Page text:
Benjamin Franklin once stated that “in this world nothing can be said to be certain, except death and taxes”.And although we can do little to help you with the former, we are experts on handling the latter, especially in Spain.
In this article, we are going to give an insight on how the tax system works in Spain and what different taxes you need to know about when investing in our country. Although it is impossible to summarize in the post all the need-to-know information about every kind of tax in Spain, we hope this will help provide a general idea that for anyone considering moving to Spain to live, work, run a business, buy a property or even just invest here without becoming a resident.
First of all, we have to make clear that the Spanish tax system is very complex. Aside from having the reasonable complexity of a developed post-industrial society (direct vs indirect taxes, personal vs corporate taxes, one-time payment vs yearly), here we have three levels of government, and both the local and the regional levels have a broad range of jurisdiction that allow them to change many taxes, decide on what to tax, at what rates, with what exemptions, etc. So, for every economic activity or situation, we must bear in mind that where we or our business is located is extremely important.
In addition to that, foreigners need to know that they are treated differently depending on their country of origin and on their residency situation.
- PERSONAL INCOME TAX (IRPF)
This is the number one tax in Spain by far.
A part of it is set by the national government and goes to the national budget, but the other is established by each autonomous community (the regions in Spain), what leads to entirely different tax rates all across the country. Regions end up competing against each other to offer better tax regimes for potential migrants (including internal migrants). Despite the chaos this seems to be, this is honestly beneficial for you.
It follows a dual structure creating two branches of this tax:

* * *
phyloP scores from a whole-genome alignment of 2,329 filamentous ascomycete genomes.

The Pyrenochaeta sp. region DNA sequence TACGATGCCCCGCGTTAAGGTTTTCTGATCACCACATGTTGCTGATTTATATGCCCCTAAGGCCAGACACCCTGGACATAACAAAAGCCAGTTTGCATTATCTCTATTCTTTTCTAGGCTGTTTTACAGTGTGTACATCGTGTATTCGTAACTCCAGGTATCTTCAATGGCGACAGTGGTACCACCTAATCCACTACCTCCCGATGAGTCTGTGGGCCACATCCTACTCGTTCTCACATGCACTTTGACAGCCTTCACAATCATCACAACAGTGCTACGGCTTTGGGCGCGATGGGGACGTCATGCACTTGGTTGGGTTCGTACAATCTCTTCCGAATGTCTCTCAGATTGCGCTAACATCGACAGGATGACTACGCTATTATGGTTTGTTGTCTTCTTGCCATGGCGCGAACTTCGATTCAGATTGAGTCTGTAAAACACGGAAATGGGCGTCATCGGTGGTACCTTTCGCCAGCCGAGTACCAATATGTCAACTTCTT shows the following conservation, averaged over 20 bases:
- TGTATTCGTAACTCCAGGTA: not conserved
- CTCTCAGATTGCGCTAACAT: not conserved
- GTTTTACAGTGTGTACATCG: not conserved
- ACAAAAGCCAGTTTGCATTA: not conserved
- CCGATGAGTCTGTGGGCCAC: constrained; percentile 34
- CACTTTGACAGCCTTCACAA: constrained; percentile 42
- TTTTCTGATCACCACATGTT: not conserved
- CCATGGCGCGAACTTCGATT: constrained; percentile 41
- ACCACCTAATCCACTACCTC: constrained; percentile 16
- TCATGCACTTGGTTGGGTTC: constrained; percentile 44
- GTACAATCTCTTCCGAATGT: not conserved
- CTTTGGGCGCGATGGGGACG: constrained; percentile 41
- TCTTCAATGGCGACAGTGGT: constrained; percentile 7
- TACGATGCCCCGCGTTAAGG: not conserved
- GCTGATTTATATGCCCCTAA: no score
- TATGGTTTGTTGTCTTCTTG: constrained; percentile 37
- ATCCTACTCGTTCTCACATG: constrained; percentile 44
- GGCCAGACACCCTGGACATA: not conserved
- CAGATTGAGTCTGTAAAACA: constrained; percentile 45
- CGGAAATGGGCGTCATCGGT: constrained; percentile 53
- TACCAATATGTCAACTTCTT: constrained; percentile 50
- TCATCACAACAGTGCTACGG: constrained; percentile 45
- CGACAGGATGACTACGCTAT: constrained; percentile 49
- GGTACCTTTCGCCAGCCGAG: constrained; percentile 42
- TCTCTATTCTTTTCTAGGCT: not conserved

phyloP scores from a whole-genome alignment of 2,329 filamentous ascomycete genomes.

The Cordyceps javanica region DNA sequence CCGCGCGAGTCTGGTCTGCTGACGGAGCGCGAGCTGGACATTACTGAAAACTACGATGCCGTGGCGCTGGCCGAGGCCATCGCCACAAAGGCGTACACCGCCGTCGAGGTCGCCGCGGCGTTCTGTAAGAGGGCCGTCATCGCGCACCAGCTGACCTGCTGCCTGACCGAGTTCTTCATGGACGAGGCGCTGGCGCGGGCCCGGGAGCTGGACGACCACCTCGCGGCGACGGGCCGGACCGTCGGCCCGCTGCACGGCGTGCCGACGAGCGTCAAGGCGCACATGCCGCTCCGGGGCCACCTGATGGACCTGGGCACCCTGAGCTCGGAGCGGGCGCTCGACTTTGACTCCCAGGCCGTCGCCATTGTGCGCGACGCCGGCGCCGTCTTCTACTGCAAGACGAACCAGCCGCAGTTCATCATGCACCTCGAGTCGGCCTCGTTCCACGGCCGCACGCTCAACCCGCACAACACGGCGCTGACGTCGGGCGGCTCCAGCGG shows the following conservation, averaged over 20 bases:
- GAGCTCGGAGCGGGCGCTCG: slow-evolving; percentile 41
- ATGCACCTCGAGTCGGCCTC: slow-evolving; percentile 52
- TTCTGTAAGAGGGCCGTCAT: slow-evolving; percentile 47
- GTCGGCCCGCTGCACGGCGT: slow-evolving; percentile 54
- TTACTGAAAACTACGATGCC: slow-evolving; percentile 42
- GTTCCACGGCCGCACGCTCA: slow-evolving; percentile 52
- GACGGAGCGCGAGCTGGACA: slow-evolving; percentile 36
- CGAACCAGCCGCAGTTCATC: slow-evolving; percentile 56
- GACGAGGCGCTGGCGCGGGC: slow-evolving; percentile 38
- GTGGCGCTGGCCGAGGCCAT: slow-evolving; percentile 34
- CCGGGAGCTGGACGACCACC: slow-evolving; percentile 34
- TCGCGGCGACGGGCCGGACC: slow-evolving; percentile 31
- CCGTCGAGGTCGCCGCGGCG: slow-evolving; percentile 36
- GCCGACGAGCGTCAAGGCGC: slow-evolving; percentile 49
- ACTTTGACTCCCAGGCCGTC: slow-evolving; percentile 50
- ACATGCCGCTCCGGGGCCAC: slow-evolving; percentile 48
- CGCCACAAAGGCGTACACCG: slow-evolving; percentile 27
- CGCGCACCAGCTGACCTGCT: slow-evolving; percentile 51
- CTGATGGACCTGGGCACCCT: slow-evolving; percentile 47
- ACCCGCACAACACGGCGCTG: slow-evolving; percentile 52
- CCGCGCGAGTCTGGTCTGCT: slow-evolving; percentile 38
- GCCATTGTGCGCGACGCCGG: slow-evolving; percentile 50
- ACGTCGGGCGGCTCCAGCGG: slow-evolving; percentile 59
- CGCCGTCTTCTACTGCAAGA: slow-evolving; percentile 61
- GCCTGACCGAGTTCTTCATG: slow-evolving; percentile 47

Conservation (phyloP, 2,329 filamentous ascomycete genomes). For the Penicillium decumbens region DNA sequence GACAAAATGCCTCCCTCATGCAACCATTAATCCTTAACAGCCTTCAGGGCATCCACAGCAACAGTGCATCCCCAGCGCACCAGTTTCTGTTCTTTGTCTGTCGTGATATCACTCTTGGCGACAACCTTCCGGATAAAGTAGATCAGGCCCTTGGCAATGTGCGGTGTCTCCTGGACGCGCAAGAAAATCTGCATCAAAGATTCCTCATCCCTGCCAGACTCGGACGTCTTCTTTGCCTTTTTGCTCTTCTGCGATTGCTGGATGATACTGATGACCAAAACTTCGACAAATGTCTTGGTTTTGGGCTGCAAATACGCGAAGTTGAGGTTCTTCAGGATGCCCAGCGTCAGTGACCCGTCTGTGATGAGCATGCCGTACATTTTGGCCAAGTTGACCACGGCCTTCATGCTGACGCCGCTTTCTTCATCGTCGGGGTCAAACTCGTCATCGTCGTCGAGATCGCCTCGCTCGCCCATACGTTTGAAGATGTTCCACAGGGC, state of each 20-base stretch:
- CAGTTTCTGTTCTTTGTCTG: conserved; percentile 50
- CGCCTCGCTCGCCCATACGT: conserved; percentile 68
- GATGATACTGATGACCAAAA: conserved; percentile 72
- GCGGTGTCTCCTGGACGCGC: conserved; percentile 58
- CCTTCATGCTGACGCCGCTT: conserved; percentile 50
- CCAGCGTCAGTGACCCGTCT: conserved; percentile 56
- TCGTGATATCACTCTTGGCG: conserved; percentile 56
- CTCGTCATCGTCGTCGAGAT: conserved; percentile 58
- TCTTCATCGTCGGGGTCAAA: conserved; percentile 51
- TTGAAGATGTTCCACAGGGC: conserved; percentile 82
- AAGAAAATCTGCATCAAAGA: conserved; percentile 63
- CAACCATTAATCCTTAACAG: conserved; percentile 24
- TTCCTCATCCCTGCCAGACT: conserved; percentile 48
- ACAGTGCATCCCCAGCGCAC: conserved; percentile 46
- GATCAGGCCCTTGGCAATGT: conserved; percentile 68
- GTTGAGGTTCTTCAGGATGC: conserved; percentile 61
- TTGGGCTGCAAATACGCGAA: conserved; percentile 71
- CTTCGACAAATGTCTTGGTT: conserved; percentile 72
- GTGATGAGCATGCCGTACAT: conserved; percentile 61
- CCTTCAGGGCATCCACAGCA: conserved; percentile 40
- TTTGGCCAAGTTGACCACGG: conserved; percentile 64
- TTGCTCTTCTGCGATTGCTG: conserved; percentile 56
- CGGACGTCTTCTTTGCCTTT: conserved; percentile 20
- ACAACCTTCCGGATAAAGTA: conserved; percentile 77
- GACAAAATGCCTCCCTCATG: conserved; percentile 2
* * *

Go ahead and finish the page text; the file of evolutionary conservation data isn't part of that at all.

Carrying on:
- Renta General, from 19 to 48% of your income from:
- Labour income: wages and product of work.
- Capital income: both fixed capital assets and most of movable capital (returns on shares, rental of rights, intellectual property, etc.)
- Economic activities: for anything that will not fit into any other category. For instance, self-employed people whose income cannot be considered a salary.
- Renta del Ahorro, from 19 to 26%:
- Certain movable assets.
- Transfer of patrimonial assets: profitable sell of any property, real estate, stocks, assets, etc. For non-residents, 19% if the owner is national of the EU, Iceland or Norway and 24% if not. Always calculated upon the net benefit, not the whole amount.
In both branches, the rates are progressive, which means that the bigger the amount, the higher the tax rate.
- WEALTH TAX (IP):
This one usually raises a lot of conflicts, because it imposes new levies on assets you already paid for. But it is created with high general levels of exemptions, we must say; the general rule is that your first 700.000 euros are tax-free (for this particular tax, sorry) and you only start paying between 0,2 and 2,5% of the amount that goes over that exempted amount. The scale is progressive too, and you will have to do this every year.